Agrium profit falls 41 percent, outlook disappoints

By Rod Nickel and Soham Chatterjee

(Reuters) - Canadian fertilizer company Agrium Inc reported on Tuesday a sharply lower third-quarter profit and a disappointing forecast for the current fourth quarter.

Uncertainty in fertilizer markets, combined with a late North America growing season caused many buyers to delay crop nutrient purchases, said Chief Executive Mike Wilson.

Potash prices have slipped since mid-summer, when the biggest global producer Uralkali OAO quit its export partnership, Belarusian Potash Company (BPC), with Belaruskali and said it would seek to maximize sales volumes.

BPC was one of the world's two biggest potash trading companies, along with North America's Canpotex Ltd, owned by Mosaic Co , Potash Corp of Saskatchewan Inc and Agrium.

Agrium's U.S.-listed shares eased 0.1 percent after normal trading hours. They finished on Tuesday at $87.27.

The Calgary, Alberta-based company forecast fourth-quarter earnings of 80 cents to $1.25 per share, well below analysts' expectations of $1.51.

Outages at Agrium's Redwater, Alberta, and Carseland, Alberta, nitrogen facilities reduced product availability in the third quarter and will also affect fourth-quarter sales volumes, Wilson said, adding that they will reduce fourth-quarter earnings by approximately 20 cents per share.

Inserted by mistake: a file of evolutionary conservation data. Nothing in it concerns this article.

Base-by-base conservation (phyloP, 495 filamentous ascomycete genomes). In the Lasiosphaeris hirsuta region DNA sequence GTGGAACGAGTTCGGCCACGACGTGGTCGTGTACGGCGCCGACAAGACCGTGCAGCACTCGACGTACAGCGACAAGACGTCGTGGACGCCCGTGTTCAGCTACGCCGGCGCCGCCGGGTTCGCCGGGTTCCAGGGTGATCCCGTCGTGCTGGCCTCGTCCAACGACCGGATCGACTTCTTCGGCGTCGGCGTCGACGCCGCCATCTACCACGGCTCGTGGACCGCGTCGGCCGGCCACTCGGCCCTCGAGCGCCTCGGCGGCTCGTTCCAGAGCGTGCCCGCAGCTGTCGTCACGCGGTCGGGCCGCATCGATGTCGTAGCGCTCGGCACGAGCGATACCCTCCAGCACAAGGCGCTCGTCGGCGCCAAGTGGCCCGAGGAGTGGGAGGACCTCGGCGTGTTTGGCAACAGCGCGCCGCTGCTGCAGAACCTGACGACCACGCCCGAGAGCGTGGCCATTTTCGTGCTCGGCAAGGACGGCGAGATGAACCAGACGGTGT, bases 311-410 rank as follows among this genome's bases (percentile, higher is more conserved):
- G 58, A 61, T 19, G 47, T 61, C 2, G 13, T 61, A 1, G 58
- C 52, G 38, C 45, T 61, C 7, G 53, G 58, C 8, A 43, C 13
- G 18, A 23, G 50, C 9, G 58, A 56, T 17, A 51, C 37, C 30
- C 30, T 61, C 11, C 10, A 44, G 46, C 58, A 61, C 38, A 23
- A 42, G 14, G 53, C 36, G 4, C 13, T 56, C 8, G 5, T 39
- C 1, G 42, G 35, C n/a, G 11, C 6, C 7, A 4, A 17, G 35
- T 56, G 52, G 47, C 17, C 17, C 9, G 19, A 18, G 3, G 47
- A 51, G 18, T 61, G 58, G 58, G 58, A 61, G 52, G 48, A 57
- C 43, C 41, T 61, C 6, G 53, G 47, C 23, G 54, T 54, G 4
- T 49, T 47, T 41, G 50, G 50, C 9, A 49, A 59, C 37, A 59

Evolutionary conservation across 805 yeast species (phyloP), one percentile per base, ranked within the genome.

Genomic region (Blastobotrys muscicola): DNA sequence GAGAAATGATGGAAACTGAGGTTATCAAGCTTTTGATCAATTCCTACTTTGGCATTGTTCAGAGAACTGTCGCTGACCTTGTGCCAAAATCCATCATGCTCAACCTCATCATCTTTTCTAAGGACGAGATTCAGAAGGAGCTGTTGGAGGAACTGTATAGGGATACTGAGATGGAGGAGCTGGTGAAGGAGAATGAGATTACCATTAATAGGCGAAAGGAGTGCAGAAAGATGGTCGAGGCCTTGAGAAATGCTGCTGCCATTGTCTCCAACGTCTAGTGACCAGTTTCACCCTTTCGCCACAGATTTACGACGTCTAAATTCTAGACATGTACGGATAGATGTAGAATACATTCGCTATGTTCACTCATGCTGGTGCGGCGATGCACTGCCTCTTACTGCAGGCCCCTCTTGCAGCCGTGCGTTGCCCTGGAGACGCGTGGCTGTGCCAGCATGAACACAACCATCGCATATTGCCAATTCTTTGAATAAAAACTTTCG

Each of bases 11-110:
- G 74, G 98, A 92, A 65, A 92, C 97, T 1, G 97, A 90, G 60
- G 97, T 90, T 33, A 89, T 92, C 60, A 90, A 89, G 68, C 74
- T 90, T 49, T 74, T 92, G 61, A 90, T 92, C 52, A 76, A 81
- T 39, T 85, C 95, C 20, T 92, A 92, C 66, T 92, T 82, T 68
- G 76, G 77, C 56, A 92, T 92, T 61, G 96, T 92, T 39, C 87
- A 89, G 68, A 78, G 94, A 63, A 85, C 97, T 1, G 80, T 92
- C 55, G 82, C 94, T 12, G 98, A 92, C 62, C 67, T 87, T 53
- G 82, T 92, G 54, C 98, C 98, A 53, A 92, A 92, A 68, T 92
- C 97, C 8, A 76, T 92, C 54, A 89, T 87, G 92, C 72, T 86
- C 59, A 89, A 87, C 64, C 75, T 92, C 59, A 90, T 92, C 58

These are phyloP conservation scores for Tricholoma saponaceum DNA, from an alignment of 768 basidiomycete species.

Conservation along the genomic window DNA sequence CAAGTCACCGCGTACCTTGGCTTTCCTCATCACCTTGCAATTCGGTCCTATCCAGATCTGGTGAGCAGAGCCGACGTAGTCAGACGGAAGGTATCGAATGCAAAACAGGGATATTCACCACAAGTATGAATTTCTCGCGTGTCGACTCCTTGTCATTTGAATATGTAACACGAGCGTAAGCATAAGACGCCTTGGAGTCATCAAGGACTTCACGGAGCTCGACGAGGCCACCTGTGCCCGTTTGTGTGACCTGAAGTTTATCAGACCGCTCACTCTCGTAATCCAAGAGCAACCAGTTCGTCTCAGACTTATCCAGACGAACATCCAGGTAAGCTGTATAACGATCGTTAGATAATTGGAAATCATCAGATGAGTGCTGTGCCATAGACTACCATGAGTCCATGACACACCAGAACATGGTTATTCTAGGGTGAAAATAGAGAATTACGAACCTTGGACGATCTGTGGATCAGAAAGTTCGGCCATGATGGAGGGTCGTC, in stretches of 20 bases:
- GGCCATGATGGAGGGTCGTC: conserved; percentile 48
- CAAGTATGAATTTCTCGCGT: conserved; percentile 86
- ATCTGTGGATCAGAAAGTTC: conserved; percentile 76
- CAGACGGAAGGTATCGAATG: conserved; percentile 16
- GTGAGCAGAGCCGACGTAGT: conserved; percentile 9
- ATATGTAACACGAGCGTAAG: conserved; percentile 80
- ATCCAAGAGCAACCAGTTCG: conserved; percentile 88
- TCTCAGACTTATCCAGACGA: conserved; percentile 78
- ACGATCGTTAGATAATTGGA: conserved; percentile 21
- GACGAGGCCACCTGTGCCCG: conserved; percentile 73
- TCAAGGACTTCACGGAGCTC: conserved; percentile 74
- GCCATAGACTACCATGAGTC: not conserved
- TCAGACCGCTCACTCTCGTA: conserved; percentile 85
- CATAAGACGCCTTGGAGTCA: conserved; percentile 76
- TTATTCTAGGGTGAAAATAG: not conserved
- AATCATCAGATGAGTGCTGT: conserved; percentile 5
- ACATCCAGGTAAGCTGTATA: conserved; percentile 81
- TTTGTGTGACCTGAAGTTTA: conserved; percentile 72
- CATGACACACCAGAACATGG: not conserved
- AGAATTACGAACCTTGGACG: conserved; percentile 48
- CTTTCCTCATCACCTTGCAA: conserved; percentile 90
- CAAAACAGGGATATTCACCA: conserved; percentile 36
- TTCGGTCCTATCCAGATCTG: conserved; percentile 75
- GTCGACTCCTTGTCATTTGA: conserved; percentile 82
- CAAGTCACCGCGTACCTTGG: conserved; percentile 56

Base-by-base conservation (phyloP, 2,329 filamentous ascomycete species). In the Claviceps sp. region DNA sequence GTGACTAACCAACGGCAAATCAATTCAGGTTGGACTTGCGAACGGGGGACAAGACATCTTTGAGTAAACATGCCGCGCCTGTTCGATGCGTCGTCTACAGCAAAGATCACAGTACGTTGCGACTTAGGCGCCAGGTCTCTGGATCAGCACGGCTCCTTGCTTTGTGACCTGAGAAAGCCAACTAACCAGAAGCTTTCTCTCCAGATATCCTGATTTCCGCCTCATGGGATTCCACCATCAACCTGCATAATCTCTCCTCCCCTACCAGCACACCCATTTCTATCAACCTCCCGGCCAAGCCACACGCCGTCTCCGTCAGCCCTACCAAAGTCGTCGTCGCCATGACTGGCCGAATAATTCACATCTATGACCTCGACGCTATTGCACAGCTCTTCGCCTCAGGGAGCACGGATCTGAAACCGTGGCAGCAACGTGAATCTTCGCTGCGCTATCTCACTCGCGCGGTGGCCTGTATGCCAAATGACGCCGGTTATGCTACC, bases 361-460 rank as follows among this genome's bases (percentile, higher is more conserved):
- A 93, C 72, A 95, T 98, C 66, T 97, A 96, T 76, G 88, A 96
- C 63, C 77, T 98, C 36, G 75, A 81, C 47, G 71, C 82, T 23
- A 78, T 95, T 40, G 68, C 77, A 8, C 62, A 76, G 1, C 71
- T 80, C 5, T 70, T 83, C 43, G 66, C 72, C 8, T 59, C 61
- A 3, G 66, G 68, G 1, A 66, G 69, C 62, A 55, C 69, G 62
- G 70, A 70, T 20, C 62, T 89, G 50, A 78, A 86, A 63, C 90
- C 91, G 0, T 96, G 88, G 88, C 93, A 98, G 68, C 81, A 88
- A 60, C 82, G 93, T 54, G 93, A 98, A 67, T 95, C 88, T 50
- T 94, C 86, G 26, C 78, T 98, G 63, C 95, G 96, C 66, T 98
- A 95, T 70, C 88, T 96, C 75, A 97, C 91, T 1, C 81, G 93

Net earnings for the third quarter fell 41 percent to $76 million, or 52 cents per share, compared with $129 million, or 80 cents per share, a year ago.

Adjusted earnings per share were $73 million, or 50 cents per share.

On that basis, analysts on average expected Agrium to earn 57 cents a share in the third quarter, according to Thomson Reuters I/B/E/S.

Revenue for the company rose to $2.87 billion from $2.83 billion, exceeding expectations for $2.82 billion.

Wholesale sales of nitrogen, potash and phosphate decreased by 24 percent to $752 million due to lower realized sales prices across all products and the plant outages, Agrium said.

Agrium warned in September that its potash volumes were expected to be about 30 percent lower than normal in the third quarter.

Retail sales of products like fertilizer, chemicals and seed to farmers increased by 15 percent to $2.1 billion.

(Reporting by Rod Nickel in Winnipeg, Manitoba and Soham Chatterjee in Bangalore)

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